# [Haskell-beginners] subset - a little add

Luca Ciciriello luca_ciciriello at hotmail.com
Fri Jan 29 05:01:36 EST 2010

```Thanks Daniel.

Yes my function operate only in a set-theory contest and your solution:

subset xs ys = all (`elem` ys) xs

is indeed more elegant than mine.

Thanks again for your help.

Luca.

> From: daniel.is.fischer at web.de
> To: beginners at haskell.org
> Subject: Re: [Haskell-beginners] subset - a little add
> Date: Fri, 29 Jan 2010 10:06:29 +0100
> CC: luca_ciciriello at hotmail.com
>
> Am Freitag 29 Januar 2010 08:36:35 schrieb Luca Ciciriello:
> > Just a little add to may previous mail.
> >
> > The solution I've found from myself is:
> >
> >
> >
> > subset :: [String] -> [String] -> Bool
> > subset xs ys = and [elem x ys | x <- xs]
> >
>
> Variant:
>
> subset xs ys = all (`elem` ys) xs
>
> but is that really what you want? That says subset [1,1,1,1] [1] ~> True.
> If you regard your lists as representatives of sets (as the name suggests),
> then that's correct, otherwise not.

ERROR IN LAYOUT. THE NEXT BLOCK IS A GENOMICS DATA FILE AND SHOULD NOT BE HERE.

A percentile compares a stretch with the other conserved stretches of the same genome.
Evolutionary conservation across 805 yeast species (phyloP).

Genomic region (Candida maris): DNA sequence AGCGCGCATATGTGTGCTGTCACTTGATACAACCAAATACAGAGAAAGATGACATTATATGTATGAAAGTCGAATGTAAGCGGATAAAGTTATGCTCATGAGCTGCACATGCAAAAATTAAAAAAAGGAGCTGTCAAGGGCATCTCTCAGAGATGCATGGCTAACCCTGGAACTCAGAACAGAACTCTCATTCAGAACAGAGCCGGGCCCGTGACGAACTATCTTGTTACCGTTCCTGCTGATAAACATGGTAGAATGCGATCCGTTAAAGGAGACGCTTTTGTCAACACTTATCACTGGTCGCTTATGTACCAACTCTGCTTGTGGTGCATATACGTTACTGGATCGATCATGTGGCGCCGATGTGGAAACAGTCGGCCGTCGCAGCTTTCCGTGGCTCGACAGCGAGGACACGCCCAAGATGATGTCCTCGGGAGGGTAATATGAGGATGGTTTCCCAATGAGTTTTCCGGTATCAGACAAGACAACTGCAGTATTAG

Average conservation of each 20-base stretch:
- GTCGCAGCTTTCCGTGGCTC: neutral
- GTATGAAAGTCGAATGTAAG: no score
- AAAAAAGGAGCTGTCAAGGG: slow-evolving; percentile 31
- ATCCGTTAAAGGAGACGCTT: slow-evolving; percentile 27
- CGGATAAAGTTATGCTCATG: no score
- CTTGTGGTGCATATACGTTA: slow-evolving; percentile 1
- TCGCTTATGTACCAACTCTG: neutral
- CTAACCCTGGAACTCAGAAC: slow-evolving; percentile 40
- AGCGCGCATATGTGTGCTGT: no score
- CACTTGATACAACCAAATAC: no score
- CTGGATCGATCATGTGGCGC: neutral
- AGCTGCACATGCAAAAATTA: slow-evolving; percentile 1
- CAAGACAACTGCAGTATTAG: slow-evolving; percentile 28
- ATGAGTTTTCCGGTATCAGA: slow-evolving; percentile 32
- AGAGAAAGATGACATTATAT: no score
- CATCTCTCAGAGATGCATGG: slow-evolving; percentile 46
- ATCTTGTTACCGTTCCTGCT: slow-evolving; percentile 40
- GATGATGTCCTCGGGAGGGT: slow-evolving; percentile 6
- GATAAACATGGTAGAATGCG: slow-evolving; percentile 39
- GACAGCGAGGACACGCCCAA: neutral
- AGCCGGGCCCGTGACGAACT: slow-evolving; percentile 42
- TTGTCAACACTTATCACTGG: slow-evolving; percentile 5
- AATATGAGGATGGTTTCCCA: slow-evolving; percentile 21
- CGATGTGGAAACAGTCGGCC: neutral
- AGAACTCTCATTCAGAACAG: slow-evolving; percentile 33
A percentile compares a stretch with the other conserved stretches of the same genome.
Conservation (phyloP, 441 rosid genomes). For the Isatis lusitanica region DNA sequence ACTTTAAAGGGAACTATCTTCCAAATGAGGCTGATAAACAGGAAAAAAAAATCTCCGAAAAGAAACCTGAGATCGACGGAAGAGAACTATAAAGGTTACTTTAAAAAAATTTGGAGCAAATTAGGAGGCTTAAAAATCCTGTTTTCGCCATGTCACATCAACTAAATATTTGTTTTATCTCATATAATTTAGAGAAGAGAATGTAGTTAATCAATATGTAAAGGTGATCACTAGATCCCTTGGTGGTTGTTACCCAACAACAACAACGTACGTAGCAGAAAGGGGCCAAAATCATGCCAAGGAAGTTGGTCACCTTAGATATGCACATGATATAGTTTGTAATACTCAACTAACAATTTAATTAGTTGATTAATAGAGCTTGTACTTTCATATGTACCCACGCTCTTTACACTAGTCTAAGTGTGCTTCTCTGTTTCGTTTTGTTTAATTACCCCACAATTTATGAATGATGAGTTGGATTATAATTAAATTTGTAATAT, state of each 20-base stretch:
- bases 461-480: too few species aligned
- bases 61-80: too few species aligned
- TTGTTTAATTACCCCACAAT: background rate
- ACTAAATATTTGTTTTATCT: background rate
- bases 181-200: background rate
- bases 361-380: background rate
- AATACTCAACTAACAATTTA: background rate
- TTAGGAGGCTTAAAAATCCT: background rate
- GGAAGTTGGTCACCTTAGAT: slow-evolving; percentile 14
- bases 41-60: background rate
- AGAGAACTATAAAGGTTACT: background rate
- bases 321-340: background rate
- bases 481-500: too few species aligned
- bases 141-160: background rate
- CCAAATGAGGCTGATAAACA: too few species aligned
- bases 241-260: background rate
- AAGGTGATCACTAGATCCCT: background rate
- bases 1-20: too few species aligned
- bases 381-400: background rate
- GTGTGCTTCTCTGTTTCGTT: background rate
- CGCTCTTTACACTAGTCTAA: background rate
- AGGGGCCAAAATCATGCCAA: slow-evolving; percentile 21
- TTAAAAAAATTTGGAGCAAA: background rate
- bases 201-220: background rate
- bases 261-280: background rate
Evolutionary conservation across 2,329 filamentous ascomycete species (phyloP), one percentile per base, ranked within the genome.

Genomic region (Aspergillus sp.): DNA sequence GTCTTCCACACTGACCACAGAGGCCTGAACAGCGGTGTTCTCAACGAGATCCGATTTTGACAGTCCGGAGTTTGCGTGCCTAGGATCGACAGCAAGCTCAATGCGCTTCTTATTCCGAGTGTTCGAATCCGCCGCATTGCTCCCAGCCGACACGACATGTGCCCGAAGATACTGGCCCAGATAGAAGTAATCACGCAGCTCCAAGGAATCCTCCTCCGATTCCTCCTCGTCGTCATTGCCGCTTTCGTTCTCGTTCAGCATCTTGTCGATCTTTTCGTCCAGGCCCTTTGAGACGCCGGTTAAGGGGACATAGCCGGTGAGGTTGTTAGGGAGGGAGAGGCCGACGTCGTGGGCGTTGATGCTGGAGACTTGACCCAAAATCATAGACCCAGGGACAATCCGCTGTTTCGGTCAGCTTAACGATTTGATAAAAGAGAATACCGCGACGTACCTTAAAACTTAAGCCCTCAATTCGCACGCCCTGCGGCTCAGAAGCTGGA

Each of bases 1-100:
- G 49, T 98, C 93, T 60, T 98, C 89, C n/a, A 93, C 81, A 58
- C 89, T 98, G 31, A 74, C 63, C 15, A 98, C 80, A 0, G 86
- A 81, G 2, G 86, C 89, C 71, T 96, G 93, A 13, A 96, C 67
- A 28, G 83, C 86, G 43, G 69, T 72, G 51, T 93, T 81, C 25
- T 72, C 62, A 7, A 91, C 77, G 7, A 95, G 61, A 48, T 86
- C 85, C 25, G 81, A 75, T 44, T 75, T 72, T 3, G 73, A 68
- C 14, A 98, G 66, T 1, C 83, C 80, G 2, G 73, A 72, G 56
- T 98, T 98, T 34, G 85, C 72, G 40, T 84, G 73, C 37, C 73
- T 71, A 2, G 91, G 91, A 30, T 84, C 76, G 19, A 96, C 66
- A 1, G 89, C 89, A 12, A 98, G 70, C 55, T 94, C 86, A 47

>
> However, this is O(length xs * length ys). If you need it only for types
> belonging to Ord, a much better way is
>
> import qualified Data.Set as Set
> import Data.Set (fromList, isSubsetOf, ...)
>
> subset xs ys = fromList xs `isSubsetOf` fromList ys
>
> or, if you don't want to depend on Data.Set,
>
> subset xs ys = sort xs `isOrderedSublistOf` sort ys
>
> xxs@(x:xs) `isOrderedSublistOf` (y:ys)
> | x < y = False
> | x == y = xs `isOrderedSublistOf` ys
> | otherwise = xxs `isOrderedSublistOf` ys
> [] `isOrderedSublistOf` _ = True
> _ `isOrderedSublistOf` [] = False
>
> >
> >
> > My question is if exists a more elegant way to do that.
> >
> >
> >
> > Luca.
>

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